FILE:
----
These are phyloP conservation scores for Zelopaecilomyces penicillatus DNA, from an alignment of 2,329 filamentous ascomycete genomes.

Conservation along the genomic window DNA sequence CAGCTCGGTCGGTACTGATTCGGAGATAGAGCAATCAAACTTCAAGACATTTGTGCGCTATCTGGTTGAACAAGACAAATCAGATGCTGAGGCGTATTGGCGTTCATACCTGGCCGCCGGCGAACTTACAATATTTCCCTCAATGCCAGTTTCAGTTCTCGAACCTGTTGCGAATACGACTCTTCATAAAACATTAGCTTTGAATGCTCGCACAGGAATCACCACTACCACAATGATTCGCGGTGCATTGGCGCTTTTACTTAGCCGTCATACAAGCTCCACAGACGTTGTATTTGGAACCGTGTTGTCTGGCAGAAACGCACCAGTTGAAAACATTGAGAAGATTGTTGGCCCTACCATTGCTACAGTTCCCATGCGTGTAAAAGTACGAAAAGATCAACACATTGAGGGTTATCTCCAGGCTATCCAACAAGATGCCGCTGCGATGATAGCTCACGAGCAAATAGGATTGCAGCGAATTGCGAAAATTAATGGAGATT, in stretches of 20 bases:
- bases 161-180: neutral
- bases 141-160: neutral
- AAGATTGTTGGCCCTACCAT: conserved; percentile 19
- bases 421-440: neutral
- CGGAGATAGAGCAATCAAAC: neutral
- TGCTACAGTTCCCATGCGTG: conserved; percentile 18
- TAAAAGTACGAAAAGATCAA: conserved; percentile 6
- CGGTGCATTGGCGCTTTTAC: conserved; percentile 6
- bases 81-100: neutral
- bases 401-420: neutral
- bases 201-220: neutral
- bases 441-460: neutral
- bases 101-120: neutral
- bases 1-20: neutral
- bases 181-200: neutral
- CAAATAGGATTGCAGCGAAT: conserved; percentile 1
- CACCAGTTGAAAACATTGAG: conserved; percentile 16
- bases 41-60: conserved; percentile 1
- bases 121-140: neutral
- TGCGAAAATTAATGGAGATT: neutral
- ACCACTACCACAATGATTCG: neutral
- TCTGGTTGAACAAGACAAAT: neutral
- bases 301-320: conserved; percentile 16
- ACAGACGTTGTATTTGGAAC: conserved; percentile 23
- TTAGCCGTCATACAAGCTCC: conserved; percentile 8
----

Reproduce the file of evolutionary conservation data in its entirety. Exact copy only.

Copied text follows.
These are phyloP conservation scores for Zelopaecilomyces penicillatus DNA, from an alignment of 2,329 filamentous ascomycete genomes.

Conservation along the genomic window DNA sequence CAGCTCGGTCGGTACTGATTCGGAGATAGAGCAATCAAACTTCAAGACATTTGTGCGCTATCTGGTTGAACAAGACAAATCAGATGCTGAGGCGTATTGGCGTTCATACCTGGCCGCCGGCGAACTTACAATATTTCCCTCAATGCCAGTTTCAGTTCTCGAACCTGTTGCGAATACGACTCTTCATAAAACATTAGCTTTGAATGCTCGCACAGGAATCACCACTACCACAATGATTCGCGGTGCATTGGCGCTTTTACTTAGCCGTCATACAAGCTCCACAGACGTTGTATTTGGAACCGTGTTGTCTGGCAGAAACGCACCAGTTGAAAACATTGAGAAGATTGTTGGCCCTACCATTGCTACAGTTCCCATGCGTGTAAAAGTACGAAAAGATCAACACATTGAGGGTTATCTCCAGGCTATCCAACAAGATGCCGCTGCGATGATAGCTCACGAGCAAATAGGATTGCAGCGAATTGCGAAAATTAATGGAGATT, in stretches of 20 bases:
- bases 161-180: neutral
- bases 141-160: neutral
- AAGATTGTTGGCCCTACCAT: conserved; percentile 19
- bases 421-440: neutral
- CGGAGATAGAGCAATCAAAC: neutral
- TGCTACAGTTCCCATGCGTG: conserved; percentile 18
- TAAAAGTACGAAAAGATCAA: conserved; percentile 6
- CGGTGCATTGGCGCTTTTAC: conserved; percentile 6
- bases 81-100: neutral
- bases 401-420: neutral
- bases 201-220: neutral
- bases 441-460: neutral
- bases 101-120: neutral
- bases 1-20: neutral
- bases 181-200: neutral
- CAAATAGGATTGCAGCGAAT: conserved; percentile 1
- CACCAGTTGAAAACATTGAG: conserved; percentile 16
- bases 41-60: conserved; percentile 1
- bases 121-140: neutral
- TGCGAAAATTAATGGAGATT: neutral
- ACCACTACCACAATGATTCG: neutral
- TCTGGTTGAACAAGACAAAT: neutral
- bases 301-320: conserved; percentile 16
- ACAGACGTTGTATTTGGAAC: conserved; percentile 23
- TTAGCCGTCATACAAGCTCC: conserved; percentile 8